Cinema Review – Song of the Sea

When he was little, and on the day his sister Saoirse was born, Ben’s mother disappeared into the sea. Filled with resentment toward his sister, Ben never warmed to her, and Saoirse spends her days silent. When they are taken to live with their grandmother in Dublin, however, Ben and Saoirse battle to get back to their isolated lighthouse home, with a little help from the faerie folk of Ireland.

Song of the Sea is director Tomm Moore’s first film since The Secret of Kells in 2009, and carries on the tradition set in place by its predecessor. In fact, there are times when the story of the two films feels incredibly similar, and it is easy to tell they were made by the same creative team.

The voice cast of Song of the Sea is a strong one, and includes Brendan Gleeson, Pat Shortt, Fionnuala O’Flanagan and Lisa Hannigan. All of the cast do fine jobes with their characters, but there are times when reaction times feel a little slow, as though the actors are awaiting their cue.

The story, written by Will Collins, ties together several Irish legends, while making up some new ones for good measure. There is something ethereal about the Irish folklore tales, and this translates well into Song of the Sea, although there are times when the modern setting and the magical story don’t always sync up.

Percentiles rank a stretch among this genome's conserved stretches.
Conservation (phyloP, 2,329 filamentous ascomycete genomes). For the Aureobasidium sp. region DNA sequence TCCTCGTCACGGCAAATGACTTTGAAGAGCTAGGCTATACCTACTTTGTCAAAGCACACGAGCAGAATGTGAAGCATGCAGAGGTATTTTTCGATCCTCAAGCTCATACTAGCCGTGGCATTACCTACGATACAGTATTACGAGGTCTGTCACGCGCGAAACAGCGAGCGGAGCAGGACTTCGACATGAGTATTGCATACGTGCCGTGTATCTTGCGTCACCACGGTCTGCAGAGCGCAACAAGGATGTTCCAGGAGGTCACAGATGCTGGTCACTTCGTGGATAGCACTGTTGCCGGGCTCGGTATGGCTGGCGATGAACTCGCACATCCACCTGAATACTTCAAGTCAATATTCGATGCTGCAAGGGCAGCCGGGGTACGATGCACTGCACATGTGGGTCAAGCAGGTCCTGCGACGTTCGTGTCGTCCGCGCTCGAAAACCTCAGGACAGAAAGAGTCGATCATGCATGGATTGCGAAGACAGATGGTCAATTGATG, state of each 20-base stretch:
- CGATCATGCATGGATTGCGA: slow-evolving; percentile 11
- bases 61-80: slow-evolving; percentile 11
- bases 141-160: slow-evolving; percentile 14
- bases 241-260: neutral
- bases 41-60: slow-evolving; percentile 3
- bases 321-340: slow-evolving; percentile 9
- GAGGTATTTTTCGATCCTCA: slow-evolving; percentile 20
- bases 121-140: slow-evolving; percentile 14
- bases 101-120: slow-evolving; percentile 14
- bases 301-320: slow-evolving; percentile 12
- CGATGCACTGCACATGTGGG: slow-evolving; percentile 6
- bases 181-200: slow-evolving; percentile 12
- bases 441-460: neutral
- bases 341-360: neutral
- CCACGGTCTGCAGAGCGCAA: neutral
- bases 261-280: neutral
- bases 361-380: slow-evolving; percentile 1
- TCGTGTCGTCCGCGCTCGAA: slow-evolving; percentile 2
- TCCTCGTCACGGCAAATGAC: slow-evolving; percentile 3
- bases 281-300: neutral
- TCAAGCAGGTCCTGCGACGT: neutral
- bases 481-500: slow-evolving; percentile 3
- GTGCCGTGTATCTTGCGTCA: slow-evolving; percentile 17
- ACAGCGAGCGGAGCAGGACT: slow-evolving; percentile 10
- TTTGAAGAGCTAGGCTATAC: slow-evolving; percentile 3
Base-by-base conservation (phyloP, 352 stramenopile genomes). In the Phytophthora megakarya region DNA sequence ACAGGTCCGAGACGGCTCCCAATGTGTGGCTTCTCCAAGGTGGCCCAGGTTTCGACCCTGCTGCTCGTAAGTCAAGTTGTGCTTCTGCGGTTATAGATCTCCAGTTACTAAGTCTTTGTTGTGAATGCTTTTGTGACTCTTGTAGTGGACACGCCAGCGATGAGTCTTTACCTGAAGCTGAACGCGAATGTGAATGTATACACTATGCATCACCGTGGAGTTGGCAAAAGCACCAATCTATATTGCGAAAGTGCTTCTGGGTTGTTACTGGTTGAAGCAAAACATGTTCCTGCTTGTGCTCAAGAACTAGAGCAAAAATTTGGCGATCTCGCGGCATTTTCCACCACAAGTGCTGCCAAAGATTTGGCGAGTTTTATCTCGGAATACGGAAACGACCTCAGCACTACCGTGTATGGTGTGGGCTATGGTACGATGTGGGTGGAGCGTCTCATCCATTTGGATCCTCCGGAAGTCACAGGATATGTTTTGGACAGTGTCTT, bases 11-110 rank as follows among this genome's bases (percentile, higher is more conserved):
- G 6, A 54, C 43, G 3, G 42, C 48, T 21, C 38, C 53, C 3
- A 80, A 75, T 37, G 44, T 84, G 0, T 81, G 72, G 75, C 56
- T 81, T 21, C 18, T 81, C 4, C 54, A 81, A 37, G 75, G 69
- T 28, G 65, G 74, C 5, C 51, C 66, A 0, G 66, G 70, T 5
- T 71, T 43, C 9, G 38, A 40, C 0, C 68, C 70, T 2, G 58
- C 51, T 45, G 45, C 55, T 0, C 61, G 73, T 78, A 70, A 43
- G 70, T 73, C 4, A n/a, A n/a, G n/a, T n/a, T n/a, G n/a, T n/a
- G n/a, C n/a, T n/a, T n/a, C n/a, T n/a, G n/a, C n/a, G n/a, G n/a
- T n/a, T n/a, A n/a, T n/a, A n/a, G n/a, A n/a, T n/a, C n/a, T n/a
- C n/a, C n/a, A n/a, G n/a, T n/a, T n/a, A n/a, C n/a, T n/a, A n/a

The animation, as with The Secret of Kells, is simply stunning. The attention to detail and the highly stylised look of the art, make the film feel slightly otherworldly, and here are some scenes that are simply breathtaking. The folklore side of the film joins in well with the style, however, when the film moves to Dublin, the style and city clash, making the film feel slight and superficial.

In all, Song of the Sea is a stunningly beautiful film that perhaps lacks dialogue, and a cohesive link between the tales from Irish folklore that are induced. Gleeson, Flanagan and Shortt are on great form, but are let down by uncertain pacing, and odd breaks in dialogue. However, the film must be praised for its detailed and beautiful animation, which continues to delight throughout the 93 minute running time.

Rating: 3/5

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